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Five signs of a faulty alternator

Ellie Dyer-Brown, 4 months ago

4 min read

  • Advice
  • Repair
Alternator video cover image

WhoCanFixMyCar discusses some of the most common symptoms of a faulty alternator

Most people probably know the alternator first and foremost as the component of a car that charges its battery. However, the alternator is responsible for more than just that - it actually keeps your headlights, radio, windscreen wipers and other electronic components functioning when the car is running. 

As such, when your alternator stops working properly there are usually a number of fairly obvious signs. Knowing what to look out for will help you identify and solve the problem before it becomes more serious.

Contents:

Dead battery

Dim or overly bright lights

Frequent stalling

Whining or growling noises

Battery warning light


Dead battery

When your car won’t start, it’s tempting to immediately blame the battery, but the fault might actually lie with the alternator. 

A faulty alternator won’t be able to charge the battery properly while the engine is running, causing the charge in the battery to deplete faster than usual. 

To test which component is to blame, you could try jump starting your car. If the engine stays running, this is a sign that your battery might need replacing in the near future. On the other hand, if it dies fairly quickly, it’s time to have your alternator repaired or replaced.


Dim or overly bright lights

When alternators stop working as they should, the voltage that they provide to electrical components becomes inconsistent, which usually causes equipment to either under- or over-perform. As a result, your lights might flicker, appear dimmer than usual or even too bright.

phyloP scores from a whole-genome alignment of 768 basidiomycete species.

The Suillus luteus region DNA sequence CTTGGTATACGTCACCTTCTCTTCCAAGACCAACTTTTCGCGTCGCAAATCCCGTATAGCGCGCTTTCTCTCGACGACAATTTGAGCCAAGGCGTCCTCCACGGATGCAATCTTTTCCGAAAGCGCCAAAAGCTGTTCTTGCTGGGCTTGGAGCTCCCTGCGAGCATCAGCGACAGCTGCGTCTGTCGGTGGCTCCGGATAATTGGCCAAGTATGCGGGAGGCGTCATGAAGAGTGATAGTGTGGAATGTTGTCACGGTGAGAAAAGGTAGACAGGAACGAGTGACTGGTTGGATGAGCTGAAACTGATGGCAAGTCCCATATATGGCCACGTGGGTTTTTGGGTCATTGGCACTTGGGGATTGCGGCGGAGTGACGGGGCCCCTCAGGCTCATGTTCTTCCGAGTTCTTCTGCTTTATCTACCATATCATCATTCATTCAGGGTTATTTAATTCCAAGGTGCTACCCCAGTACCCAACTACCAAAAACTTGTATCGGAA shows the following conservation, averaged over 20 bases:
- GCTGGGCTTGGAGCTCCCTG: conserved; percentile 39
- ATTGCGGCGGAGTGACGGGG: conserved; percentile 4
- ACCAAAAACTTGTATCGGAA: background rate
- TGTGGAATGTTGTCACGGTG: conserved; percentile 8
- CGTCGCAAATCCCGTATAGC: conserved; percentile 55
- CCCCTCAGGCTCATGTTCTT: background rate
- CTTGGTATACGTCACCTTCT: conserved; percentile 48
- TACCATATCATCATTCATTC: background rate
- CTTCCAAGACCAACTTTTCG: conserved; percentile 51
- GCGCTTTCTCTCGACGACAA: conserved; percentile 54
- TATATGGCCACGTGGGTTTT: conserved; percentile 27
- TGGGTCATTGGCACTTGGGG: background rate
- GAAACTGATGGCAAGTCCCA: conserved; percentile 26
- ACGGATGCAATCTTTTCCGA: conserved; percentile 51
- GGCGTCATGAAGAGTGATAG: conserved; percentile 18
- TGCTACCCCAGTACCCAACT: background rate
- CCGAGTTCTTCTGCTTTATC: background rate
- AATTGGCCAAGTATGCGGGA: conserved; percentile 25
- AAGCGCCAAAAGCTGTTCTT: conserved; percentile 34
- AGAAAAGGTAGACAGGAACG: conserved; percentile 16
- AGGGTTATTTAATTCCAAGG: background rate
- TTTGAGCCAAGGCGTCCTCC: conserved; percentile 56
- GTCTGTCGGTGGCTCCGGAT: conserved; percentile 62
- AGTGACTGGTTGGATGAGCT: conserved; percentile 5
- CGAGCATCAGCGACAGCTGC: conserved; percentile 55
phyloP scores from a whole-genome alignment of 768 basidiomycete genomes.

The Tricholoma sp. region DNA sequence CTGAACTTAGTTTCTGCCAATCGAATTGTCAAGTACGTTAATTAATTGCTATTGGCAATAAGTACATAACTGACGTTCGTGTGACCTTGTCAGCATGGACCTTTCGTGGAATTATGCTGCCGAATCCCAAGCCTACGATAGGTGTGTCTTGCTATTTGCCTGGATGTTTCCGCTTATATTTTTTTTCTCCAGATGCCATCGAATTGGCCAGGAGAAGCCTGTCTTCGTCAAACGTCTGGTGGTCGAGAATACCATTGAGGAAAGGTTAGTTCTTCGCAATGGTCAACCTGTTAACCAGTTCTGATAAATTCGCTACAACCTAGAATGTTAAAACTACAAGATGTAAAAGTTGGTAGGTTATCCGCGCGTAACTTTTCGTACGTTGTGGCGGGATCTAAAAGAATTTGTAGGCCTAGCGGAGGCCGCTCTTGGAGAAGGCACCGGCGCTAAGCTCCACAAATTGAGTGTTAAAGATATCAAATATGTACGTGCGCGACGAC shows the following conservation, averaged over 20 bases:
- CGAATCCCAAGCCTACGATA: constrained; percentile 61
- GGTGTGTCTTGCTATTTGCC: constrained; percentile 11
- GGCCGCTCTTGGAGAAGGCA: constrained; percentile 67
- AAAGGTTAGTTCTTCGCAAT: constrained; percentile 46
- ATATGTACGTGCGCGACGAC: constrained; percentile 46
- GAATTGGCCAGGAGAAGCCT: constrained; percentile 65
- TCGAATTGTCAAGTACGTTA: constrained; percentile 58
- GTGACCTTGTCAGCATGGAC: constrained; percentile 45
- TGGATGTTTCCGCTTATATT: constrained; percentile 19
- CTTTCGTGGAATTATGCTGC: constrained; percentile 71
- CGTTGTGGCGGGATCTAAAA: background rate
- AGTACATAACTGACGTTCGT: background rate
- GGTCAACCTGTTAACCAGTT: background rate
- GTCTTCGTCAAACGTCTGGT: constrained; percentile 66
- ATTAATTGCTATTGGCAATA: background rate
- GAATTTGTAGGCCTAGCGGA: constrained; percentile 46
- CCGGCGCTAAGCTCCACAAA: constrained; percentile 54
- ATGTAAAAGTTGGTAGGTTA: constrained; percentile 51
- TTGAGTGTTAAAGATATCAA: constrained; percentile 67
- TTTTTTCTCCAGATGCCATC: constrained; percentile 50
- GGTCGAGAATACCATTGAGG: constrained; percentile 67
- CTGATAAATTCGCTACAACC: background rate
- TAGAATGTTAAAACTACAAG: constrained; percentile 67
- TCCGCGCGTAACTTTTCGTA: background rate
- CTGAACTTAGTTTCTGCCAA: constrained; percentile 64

Frequent stalling

If your car regularly stalls or struggles to start, this is a sign that your alternator is faulty. One of the more worrying symptoms can be a clicking sound when you turn the key in the ignition. Likewise, frequent stalling indicates that the spark plugs and coils aren’t getting enough power from the alternator. 


Whining or growling noises

There are a multitude of different noises your car might make, some good and some bad, but if you think you can hear either growling or whining, it might be time to have your alternator checked by a mechanic

These noises happen primarily when the alternator’s pulley becomes misaligned, but they might also occur if the bearings that spin the rotor shaft are showing signs of wear and tear.


Battery warning light

When your battery warning light appears on the dash, it doesn’t necessarily mean that the problem is with the battery itself. It could be a fault with the alternator.

When the voltage of the alternator drops below the normal amount - which is usually between 13-14.5 volts - the warning light will be triggered. Since the level of voltage is likely to fluctuate significantly, you might notice the light flashing on and off. 

If the battery warning light appears, you should take your car to a mechanic who will be able to diagnose and fix the problem.


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